Wiffle Lever To Full!

Daleks, Death Stars and Dreamy Sci-Fi Nostalgia…

Extracts from Bob’s 1984 Diary… Volume 283

Tuesday 9th October 1984

Got up at 8.00 and at 8.30 Doug came and we went to school. First was assembly, then it was English. Next came RE, and then English again. After that was Drama, and Doug, Carr, Mason and I had to stop people crashing into walls, then catch Mr Harrison!

At 12.00 I came home and had dinner, then at 1.00 I went back. First was French, then maths, and lastly I made my Fresh Fruit salad in HE. I came home at 3.40 and played out till tea at 5.00.

At 5.10 I watched Star Trek, and at 6.00 I got changed, then Doug came and we had a lark on at Youthy. Came back at 8.30 and did Homework, and went to bed at 10.00.

Wow! One of my favourite-ever school lessons… drama with strapping, chain-smoking Teesside comedy genius Mr Harrison, who’d concocted a series of amazing ‘trust exercises’ to ‘help you work as a team, because if there’s one thing that’s CRUCIAL in drama, it’s teamwork. Hoo-hoo!’ (The last bit being accompanied by a hilarious Les Dawson-esque ‘Cisse and Ada’ gurn)

I’m delighted to say that a fuller account of this half-hour of inspired madness exists in my drama exercise book…

9th October 1984 WEEK 1

First exercise was a ‘trust exercise’, where you had to confidently fall backwards into your partner’s arms.

When we’d done that, Phil Carr, Dougie Simpson, Stephen Mason and I had to be trusted by the rest of the class, for they had to run at us with their eyes closed and trust us to stop them slamming into the wall. However we didn’t escape because we had a go with Mr Harrison stopping us!

Next, eight boys including myself unsuspectedly grabbed hold of each other’s wrists and leaned back. We didn’t know that Mr Harrison was going to run and jump, and we had to catch him!

The ‘confidently fall backwards into your partner’s arms’ bit sounds hopelessly romantic, doesn’t it? Naturally I was Doug’s partner, and had to stand in front of him, facing the wall, and then – with my arms pinned rigidly to my sides – fall backwards on my heels, with every intention of hitting the floor like the proverbial sack of spuds. The idea being that Doug would stop me from doing so, but I wasn’t allowed to look around to make sure he was there – I just had to TRUST that he would be.

And, naturally he was. And me for him. Although I think the mischevious Mason played a bit fast and loose with the rules, and left Jo Spayne rubbing a swelling mound on the back of his head for the rest of the afternoon.

And then, yep… Mr Harrison sent me, Doug, Mason and softly-spoken blond Commodore 64-owner Phil Carr to the far wall of the classroom with the immortal words ‘Don’t worry, I’ll tell the firing squad to aim high…’ The rest of the class were then encouraged, one by one, to pelt directly towards us ‘like a stampeding gazelle’ with their eyes shut. Where the trust exercise fell down slightly was that – clearly – hardly any of them trusted us one jot, and almost all of them slowed to a nervous trot long before they reached our grubby, groping arms.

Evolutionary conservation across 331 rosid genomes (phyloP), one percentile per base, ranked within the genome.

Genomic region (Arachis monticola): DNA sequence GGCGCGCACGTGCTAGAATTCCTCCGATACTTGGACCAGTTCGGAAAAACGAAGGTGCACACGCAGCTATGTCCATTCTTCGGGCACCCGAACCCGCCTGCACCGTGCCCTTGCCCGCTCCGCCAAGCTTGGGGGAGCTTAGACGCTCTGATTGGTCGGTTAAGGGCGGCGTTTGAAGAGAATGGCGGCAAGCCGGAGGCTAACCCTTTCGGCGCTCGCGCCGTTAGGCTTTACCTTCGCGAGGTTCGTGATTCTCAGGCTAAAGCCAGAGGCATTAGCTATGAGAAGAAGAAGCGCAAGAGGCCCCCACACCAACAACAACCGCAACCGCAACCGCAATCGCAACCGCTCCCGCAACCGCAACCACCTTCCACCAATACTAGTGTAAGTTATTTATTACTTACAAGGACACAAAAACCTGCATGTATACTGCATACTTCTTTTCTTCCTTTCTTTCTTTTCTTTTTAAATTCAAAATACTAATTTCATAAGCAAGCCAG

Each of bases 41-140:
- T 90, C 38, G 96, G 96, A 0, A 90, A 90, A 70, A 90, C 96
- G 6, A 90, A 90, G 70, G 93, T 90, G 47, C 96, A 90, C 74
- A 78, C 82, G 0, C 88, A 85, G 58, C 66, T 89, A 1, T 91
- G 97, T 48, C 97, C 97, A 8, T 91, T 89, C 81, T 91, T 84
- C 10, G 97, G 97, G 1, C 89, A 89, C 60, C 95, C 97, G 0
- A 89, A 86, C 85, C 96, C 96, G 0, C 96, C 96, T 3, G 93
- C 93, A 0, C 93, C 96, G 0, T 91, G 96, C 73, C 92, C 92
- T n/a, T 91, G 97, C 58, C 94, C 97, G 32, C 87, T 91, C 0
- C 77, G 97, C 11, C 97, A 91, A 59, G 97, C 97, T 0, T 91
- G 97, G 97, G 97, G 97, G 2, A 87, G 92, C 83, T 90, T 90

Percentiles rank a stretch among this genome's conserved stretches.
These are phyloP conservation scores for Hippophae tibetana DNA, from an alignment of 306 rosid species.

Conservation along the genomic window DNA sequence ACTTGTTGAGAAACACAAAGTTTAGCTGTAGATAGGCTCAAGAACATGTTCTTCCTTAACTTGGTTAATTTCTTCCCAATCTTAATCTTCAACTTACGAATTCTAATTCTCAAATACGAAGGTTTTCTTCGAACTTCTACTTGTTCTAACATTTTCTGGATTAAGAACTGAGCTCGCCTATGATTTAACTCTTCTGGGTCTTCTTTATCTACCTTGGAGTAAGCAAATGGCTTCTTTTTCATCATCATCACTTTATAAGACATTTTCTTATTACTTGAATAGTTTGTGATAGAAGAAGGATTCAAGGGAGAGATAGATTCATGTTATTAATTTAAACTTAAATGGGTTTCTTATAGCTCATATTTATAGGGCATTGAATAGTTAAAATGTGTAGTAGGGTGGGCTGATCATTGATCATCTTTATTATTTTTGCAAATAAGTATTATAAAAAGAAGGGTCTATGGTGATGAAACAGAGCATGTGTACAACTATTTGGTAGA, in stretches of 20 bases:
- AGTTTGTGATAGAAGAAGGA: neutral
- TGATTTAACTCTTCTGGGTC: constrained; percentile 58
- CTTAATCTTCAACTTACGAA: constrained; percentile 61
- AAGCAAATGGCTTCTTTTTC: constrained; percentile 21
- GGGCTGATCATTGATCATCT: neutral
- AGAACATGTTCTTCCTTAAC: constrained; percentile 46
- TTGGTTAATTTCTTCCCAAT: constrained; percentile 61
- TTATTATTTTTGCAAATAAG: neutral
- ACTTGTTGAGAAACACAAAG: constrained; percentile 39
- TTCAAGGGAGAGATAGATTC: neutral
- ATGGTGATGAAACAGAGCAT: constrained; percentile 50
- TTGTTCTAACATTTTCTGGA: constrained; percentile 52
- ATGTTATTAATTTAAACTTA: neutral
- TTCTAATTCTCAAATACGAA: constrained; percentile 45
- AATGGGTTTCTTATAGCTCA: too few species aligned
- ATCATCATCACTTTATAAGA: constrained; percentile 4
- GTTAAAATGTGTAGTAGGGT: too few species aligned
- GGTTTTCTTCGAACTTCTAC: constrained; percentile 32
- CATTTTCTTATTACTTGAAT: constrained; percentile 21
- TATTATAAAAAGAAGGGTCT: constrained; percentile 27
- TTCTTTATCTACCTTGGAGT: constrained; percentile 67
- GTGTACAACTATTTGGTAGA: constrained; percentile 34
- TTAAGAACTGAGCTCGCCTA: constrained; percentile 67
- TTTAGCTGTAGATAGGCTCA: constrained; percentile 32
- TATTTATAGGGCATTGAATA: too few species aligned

Which is exactly what I did when pelting towards Mr Harrison for my turn. ‘Gaaah, you CHICKEN!!!’ he laughed, and made the textbook ‘flapping wings’ motion with his arms as I scuffed my way sheepishly back to my classmates. Mason, predictably, went hell for leather and nearly put the pair of them through the door into the CDT department, where Mr Hendry was busy sweeping detached fingertips from the workspace next to the industrial lathes.

We got our own back, though. Grasping each others wrists and leaning back to form a loose, flimsy-looking cradle, we were startled to see the 6’4″, fifteen-stone Mr H scuffing the floor with one Hush Puppied-foot (stampeding gazelle-style) and launching himself into a full-bodied belly flop into our pathetic, pipecleaner arms. We all collapsed into a tangled heap on the floor, leaving Mr H grinning maniacally and sprawled across the chewing-gum splattered tiling. He’s probably still picking bits of Juicy Fruit from his jumper.

Amazing fun though, and – as the man said at the time – a great little team-building exercise. A truly memorable lesson from a brilliantly inventive teacher.



  Chris Byers wrote @

I can remember that drama lesson very well and it wasn’t Jo Spayne that partnered Stephen Mason, it was me. I have to say it was certainly a big challenge having to put complete and utter trust in Stephen Mason. I must have been mad.

  bobfischer wrote @

Ah, really – sorry! I definitely remember somebody coming a (possibly deliberate cropper) and I was sure it was Spayne and Mason, but I bow to your far superior memory!

Did he catch you, or did he dive out of the way? And how did the return fixture go?

  Chris Byers wrote @

I am quite shore your right and someone did accidentally or otherwise fall, but I am sorry to say I can’t remember who. It quite possibly was Jo Spaine, but who partnered him I don’t know. I can’t help thinking however that it may have been Vincent Potter who fell.

I am pleased to say however that myself and Mr Mason completed the task without injury, much to my relief especially as Stephen Mason was of a slightly larger than average build and I wasn’t quite shore whether I could hold on to him or not.

  bobfischer wrote @

I think you’re right, it was Vince Potter. But who was the eejit who didn’t catch him properly? The police casebook is still open…

  Inspector Hector Vector wrote @

It isn’t, you know.

It were binned shortly before that ‘Zero Tolerance’ came in a few years back.

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